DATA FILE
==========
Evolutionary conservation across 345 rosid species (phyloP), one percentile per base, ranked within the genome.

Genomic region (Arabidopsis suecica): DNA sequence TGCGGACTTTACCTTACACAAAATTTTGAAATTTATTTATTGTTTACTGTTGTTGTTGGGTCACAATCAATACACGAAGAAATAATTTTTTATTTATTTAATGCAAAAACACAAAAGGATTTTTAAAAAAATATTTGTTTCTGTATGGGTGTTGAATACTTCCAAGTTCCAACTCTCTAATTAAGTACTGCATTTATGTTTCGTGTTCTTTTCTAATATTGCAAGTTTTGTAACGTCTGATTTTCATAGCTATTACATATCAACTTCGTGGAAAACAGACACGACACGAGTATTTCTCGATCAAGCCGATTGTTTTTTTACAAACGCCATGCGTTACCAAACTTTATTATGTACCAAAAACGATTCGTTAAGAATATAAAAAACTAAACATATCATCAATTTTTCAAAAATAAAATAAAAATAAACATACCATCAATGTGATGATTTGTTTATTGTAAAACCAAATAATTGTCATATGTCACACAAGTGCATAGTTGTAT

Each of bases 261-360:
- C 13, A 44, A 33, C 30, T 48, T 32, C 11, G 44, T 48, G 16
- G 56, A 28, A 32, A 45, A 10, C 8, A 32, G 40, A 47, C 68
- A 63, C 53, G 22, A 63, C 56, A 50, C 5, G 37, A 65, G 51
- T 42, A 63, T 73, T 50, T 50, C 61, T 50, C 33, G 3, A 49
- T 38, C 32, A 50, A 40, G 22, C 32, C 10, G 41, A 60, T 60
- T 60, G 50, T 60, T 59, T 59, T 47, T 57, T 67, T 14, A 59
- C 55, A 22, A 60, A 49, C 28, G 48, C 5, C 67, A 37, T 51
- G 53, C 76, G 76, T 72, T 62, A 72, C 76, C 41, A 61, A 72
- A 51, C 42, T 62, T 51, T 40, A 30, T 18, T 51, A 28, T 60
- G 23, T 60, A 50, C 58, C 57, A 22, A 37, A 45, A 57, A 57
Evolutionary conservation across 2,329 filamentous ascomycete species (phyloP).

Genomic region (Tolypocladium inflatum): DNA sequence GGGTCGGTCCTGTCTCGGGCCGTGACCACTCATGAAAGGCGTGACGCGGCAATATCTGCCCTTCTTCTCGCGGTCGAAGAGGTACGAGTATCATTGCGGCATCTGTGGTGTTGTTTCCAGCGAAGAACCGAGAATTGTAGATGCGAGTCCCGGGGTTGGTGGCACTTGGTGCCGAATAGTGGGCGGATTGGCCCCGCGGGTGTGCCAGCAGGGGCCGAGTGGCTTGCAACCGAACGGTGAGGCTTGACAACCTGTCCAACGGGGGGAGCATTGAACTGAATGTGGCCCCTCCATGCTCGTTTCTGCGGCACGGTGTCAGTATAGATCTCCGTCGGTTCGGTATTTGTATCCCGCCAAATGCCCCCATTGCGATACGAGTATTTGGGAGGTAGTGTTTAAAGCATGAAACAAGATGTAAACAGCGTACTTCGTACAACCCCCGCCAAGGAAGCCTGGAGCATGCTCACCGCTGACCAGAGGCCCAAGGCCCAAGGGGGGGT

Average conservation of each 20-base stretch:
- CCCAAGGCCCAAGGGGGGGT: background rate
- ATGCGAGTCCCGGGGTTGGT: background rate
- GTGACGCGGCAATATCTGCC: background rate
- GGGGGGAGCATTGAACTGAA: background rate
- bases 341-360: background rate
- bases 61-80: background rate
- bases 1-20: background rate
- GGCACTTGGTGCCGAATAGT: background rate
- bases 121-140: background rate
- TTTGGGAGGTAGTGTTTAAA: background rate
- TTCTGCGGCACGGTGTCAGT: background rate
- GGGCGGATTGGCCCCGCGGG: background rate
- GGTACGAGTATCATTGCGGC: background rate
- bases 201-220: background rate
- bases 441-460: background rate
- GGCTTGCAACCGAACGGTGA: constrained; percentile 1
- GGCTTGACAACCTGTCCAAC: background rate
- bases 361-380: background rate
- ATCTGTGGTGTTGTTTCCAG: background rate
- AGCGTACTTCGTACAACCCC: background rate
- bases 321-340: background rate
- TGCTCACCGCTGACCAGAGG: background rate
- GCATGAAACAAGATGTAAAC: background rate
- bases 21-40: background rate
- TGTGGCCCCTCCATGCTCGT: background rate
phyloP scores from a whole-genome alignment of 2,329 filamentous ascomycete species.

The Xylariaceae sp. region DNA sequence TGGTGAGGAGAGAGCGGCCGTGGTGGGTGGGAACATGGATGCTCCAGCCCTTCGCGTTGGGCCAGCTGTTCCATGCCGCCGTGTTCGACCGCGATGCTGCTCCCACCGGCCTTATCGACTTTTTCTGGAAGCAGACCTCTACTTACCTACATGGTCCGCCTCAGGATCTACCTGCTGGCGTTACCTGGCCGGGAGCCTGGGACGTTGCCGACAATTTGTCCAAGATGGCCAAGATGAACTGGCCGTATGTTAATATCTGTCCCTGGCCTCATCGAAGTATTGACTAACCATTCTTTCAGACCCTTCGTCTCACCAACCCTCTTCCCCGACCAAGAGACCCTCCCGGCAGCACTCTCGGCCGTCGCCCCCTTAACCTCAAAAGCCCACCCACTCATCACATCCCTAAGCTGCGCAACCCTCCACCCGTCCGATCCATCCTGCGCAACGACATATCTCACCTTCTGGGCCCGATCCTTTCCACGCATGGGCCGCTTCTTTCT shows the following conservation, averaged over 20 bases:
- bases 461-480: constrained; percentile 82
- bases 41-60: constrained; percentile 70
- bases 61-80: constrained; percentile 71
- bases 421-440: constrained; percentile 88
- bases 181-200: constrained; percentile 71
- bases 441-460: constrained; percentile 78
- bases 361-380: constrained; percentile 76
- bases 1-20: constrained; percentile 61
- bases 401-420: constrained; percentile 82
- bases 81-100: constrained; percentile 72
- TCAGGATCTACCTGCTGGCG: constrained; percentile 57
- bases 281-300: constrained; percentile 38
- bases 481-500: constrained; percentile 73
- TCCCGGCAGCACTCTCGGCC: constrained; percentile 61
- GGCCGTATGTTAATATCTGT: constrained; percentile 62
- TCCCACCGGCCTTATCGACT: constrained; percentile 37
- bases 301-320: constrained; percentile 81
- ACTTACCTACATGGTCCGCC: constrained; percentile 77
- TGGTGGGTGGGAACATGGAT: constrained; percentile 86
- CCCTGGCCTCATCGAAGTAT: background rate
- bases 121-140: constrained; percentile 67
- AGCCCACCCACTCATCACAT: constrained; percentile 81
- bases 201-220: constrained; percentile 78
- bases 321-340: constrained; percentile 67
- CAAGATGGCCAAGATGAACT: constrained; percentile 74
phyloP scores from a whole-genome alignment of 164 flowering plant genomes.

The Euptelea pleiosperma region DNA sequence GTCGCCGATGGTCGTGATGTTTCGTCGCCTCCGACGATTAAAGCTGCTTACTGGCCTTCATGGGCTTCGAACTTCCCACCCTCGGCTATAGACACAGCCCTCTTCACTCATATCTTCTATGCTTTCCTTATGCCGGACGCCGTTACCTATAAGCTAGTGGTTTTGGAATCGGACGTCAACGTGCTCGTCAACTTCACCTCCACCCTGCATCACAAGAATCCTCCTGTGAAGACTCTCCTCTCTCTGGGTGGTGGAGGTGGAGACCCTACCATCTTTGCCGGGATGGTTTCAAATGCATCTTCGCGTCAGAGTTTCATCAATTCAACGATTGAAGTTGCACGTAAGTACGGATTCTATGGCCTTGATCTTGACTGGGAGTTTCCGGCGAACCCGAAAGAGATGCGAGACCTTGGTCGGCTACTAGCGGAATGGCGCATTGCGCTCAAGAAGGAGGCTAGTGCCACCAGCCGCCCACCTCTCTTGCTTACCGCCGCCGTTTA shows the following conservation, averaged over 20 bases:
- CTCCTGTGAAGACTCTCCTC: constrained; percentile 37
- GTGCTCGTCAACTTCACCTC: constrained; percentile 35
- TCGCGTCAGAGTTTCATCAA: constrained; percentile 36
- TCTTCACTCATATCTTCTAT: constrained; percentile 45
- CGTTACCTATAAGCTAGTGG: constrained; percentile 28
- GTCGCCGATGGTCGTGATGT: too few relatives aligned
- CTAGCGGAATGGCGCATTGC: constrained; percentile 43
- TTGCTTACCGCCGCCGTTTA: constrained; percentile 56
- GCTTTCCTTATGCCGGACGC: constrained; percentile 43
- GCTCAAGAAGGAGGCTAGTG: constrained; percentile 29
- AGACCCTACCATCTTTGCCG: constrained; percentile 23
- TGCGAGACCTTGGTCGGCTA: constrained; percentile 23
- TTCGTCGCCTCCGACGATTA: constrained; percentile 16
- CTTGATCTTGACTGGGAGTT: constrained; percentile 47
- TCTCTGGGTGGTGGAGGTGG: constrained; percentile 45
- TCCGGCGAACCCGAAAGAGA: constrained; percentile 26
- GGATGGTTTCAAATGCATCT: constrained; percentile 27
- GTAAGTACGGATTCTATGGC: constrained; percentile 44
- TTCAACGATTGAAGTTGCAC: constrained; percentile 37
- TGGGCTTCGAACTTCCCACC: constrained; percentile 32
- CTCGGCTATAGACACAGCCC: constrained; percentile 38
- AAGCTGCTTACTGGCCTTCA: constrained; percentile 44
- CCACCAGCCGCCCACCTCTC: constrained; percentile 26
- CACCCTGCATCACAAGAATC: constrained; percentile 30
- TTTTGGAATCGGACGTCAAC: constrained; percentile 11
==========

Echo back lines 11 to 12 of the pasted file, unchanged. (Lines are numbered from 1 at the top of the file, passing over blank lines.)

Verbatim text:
- G 53, C 76, G 76, T 72, T 62, A 72, C 76, C 41, A 61, A 72
- A 51, C 42, T 62, T 51, T 40, A 30, T 18, T 51, A 28, T 60